The Supreme Court on Friday halted lower court rulings that would have restricted access to the abortion pill mifepristone, leaving national access to the pill in place—for now.
A Texas federal judge ruled two weeks ago that mifepristone, one of the medications used to induce an abortion, had been improperly approved by the Food and Drug Administration and should be yanked from the U.S. market. The Department of Justice appealed the decision, first to the Fifth Circuit Court, which only partially stayed the ruling. The Justice Department then appealed the case to the Supreme Court, which issued a temporary administrative stay while it considered the appeal.
The high court has now decided to temporarily stay the Texas court’s ruling. The court will issue a final decision on the abortion pill at a later time.
The stay means that nationwide access to mifepristone will remain unchanged as the lawsuit moves through the appeals process. The abortion pill is still available nationwide, without restriction.
Danco Laboratories, which manufactures mifepristone, had argued that a partial stay on the pill would “irreparably injure” its business because it would have to change its drug labels, recertify providers, and get approval for a supplemental new drug application, all processes that could take months. Danco also pointed out that it could not comply with both the Fifth Circuit ruling and the injunction out of Washington.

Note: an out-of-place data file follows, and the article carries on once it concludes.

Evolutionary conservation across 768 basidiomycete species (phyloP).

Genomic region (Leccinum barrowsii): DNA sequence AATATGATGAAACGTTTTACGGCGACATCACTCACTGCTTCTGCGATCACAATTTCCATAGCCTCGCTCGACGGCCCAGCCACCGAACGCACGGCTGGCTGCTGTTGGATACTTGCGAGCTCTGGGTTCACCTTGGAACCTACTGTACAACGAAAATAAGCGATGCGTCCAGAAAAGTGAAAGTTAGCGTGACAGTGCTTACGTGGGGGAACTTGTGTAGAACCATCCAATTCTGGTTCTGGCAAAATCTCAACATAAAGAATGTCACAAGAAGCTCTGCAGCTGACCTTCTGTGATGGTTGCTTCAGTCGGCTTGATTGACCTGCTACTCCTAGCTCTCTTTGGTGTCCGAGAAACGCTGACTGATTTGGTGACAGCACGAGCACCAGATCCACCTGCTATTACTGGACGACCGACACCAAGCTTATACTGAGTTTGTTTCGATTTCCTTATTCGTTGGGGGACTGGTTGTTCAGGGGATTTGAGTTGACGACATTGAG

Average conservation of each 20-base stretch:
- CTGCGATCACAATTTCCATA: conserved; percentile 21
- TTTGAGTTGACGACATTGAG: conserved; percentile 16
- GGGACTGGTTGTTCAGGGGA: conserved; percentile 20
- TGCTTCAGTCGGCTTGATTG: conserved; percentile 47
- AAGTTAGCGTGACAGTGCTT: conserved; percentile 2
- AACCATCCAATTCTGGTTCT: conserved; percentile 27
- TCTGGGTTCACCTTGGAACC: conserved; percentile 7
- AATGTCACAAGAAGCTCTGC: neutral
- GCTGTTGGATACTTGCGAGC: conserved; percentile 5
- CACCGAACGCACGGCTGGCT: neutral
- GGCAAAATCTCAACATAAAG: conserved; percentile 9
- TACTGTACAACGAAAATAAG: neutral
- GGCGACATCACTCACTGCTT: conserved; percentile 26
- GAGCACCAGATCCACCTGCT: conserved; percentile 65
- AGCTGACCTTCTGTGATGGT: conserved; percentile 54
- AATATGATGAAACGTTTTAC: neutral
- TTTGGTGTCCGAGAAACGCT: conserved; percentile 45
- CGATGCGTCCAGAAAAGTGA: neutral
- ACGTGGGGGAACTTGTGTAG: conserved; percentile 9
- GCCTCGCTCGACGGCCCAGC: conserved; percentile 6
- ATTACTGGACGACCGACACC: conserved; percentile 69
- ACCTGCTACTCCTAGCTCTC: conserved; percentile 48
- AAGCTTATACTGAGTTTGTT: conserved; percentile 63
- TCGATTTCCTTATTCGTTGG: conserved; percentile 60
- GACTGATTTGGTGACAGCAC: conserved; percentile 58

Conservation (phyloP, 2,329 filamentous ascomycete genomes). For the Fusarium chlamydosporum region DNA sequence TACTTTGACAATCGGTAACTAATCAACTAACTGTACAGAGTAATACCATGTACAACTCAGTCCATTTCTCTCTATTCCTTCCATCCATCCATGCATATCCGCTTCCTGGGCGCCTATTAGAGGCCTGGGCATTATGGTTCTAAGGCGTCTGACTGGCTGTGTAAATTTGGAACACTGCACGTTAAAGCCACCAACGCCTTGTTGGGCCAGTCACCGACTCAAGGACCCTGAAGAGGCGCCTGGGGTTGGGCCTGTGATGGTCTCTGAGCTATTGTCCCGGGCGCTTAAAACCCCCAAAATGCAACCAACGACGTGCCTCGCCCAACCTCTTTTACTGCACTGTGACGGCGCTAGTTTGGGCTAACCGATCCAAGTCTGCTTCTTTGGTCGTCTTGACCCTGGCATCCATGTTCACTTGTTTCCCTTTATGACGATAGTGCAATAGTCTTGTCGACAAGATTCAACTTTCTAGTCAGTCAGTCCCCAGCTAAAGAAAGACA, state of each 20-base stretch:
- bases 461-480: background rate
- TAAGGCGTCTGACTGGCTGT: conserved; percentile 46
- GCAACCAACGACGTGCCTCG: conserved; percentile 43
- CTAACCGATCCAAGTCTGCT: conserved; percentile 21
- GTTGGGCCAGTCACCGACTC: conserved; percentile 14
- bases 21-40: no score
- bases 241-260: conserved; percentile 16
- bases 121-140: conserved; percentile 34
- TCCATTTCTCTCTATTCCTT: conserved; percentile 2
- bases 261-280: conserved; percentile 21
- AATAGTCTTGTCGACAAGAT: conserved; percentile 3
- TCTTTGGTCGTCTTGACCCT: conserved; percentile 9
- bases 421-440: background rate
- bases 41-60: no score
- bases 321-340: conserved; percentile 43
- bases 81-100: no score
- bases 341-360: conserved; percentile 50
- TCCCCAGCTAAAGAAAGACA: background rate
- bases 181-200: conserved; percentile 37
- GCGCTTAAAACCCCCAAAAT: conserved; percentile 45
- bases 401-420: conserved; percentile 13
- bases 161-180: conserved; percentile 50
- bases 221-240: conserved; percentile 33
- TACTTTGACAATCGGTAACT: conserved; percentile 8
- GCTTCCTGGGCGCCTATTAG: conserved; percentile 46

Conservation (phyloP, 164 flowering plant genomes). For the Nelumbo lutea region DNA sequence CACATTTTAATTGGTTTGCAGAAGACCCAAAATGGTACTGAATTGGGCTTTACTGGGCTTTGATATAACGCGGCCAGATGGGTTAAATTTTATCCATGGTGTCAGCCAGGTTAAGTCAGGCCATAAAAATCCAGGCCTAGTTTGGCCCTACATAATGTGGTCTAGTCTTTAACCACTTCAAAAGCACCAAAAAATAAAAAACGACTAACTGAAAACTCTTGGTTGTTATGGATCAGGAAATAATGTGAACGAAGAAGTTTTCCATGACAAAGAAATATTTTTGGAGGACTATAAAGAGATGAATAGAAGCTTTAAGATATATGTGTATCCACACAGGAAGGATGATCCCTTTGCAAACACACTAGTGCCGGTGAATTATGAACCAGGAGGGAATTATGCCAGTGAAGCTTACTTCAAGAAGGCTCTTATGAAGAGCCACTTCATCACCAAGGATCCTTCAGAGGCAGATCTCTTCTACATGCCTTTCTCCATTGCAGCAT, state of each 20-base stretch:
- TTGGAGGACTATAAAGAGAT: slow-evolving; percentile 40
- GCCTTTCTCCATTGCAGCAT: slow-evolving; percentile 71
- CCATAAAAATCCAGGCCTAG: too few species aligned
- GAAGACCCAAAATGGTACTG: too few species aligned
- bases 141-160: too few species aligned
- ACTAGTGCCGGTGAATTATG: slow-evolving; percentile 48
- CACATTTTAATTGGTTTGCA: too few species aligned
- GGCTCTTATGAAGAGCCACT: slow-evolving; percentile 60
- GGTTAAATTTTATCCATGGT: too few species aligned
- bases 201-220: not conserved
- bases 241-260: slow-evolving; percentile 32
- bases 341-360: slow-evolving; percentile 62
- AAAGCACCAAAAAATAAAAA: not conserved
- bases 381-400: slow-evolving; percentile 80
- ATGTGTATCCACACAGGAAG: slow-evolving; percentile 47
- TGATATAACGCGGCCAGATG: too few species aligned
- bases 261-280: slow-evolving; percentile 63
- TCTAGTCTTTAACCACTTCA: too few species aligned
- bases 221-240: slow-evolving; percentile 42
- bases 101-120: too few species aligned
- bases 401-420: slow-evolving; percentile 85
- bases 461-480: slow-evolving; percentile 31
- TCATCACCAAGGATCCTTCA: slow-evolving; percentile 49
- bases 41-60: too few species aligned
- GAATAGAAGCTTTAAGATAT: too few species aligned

Medication abortions make up more than half of all abortions performed in the United States. These drugs can be ordered online and delivered via mail, making them a key resource for people who live in states that have cracked down on abortion access since Roe v. Wade was overturned last summer. The Supreme Court’s decision Friday is a temporary relief to nationwide abortion access.
A bigger issue at play, though, is that nonelected judges who do not have medical backgrounds are now making decisions about medication. As Rachel Rebouché, the dean of Temple University’s law school, previously told The New Republic, “The question for appellate courts is not just about abortion but about deference to a federal agency’s expertise.”
The Texas case “undermined” the FDA’s authority, she said. “To take seriously that it ignored risks, risks unsupported by any credible evidence, suggests questions as to what federal courts might decide about other federal agencies’ decisions.”